Because Rambler management insisted that a six-foot-tall adult passenger be able to sit upright in the back seat, the Marlin’s fastback roof line has an awkward height not found in certain competitors. Sales weren’t stellar, just 4,547 were built in 1966, a 56% tumble versus the debut year of 1965 when 10,327 Marlins found happy buyers. For its part, Dodge’s Charger debut was stronger, with 37,300 sold, though it too would quickly fade from the scene.
With its (apparently) original paint, this Marlin could be mechanically refurbished and put into service as a fun daily driver. Or if one shares this author’s interest in the wild and woolly altered wheelbase match racers of the mid-sixties, why not move the rear axle forward a foot, replace the coil spring front suspension with a beam axle and leaf springs to whip up a tribute to Preston Honea’s Marlin funny car? Best of all, the real one ran a 426 HEMI® engine. Any self-respecting tribute must as well.
We’ve seen a number of rare and interesting Dodge A100 and A108 vans in our preview coverage of the Great Texas Mopar Hoard Auction Event. They are lot numbers 7, 11, 59 and 84, but this 1967 Dodge A100 panel van stands apart for the fact it’s very uncommon no windows build configuration. The Dodge Truck Division was very willing to meet the needs of van buyers seeking specialized body configurations. Here, the usual glass windows seen on the rear and side doors are absent, as are the glass windows commonly fitted to the passenger side (at the least) of the cargo area. Though far less common than higher visibility A100 window vans, these closed-off vans were popular with merchants hauling valuable cargo or medical/ambulance-oriented applications where security and privacy were prime goals.
In the case of this particular windowless cargo van, the roof top refrigeration unit hints that it once hauled perishable merchandise that had to be kept cool. Happily, the large “west coast” style rearview door mirrors were put to use and the right rear corner and passenger side body panels are free of the usual scrapes and dents that often go with the “blind corner” driving experience. Likewise, the interior is in great shape with the factory-applied cream white paint still looking good. A 225 Slant Six and 3-speed manual transmission with the usual column gear shift round out this very unconventional Dodge A100 van. Can you see a 6.4L HEMI engine, Viper suspension and SRT® Hellcat wheels and tires? We can!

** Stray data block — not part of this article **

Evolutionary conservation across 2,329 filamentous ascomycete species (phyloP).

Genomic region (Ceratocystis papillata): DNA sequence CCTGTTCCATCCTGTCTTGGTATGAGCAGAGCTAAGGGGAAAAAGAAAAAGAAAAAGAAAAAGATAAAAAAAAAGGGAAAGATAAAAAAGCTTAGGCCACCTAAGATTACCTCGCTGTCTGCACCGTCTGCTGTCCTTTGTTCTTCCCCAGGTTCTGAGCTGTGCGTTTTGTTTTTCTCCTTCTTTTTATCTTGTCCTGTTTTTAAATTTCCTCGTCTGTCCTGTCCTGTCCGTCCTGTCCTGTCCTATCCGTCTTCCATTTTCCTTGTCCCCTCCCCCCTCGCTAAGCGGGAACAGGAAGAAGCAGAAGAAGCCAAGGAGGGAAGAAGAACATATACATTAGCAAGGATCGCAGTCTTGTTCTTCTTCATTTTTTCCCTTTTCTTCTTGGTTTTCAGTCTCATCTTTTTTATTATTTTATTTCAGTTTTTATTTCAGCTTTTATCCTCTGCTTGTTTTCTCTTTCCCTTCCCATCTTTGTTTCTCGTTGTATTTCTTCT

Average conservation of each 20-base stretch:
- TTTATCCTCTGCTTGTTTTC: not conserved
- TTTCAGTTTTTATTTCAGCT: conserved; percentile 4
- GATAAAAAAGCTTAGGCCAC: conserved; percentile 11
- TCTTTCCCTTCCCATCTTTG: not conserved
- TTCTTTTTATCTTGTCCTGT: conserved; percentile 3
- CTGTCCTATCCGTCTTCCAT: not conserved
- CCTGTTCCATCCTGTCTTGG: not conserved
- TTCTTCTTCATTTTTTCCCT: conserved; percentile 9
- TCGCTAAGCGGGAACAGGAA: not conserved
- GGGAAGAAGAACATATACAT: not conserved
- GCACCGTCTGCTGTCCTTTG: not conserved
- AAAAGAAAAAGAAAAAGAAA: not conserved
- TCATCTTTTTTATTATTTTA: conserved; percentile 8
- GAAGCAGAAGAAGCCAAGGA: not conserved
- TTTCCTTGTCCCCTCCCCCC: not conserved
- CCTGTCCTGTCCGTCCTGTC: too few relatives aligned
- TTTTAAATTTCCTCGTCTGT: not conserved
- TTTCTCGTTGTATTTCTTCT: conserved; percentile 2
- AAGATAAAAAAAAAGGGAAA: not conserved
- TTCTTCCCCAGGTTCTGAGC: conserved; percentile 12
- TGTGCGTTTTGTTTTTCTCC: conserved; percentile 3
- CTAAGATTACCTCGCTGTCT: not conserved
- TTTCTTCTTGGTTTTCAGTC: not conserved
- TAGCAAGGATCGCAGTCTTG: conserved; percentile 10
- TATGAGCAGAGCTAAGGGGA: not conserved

This nifty 1961 Plymouth V100 station wagon wears what we like to call a “Texas sun tan” on its many horizontal surfaces where the intense Texas sun has replaced the factory-applied light blue paint with what appears to be severe rust. But let’s look closer. While “rusty old cars” are generally viewed as eye sores by the general populous and as bad news restoration candidates by car lovers, a close examination of this Valiant shows the surface rust to be exactly that – surface rust.
The good news is that beneath this essentially cosmetic layer of degraded metal is a solid core that’s easily remedied with some light sanding before it’s ready for fresh primer and paint. Veteran car people know that superficial rust like this is no barrier to salvation at all. What really matters is the condition of the lower body panels where perforation is usually an indicator of rotted floors and frames.
But here, the lower regions of the fenders, rocker panels, doors and rear quarter panels are as solid as the day it rolled off the assembly line in 1961. We couldn’t lift the car to examine the floors, but if the excellent fenders, rockers and quarter panels are any indicator – and they usually are – then this sweet little wagon is a great foundation for revival.
Plymouth’s compact-sized Valiant was in its second year in 1961 and sales were very strong with 143,078 built. Of them, just 17,511 were station wagons like this. Don’t go looking for V8 power from the factory, all Valiants (like their Dodge Lancer cousins) were strictly Slant Six powered through the 1963 model year. A total redesign for 1964 brought the also-new 273-cubic-inch small block V8 to the option sheet in 1964.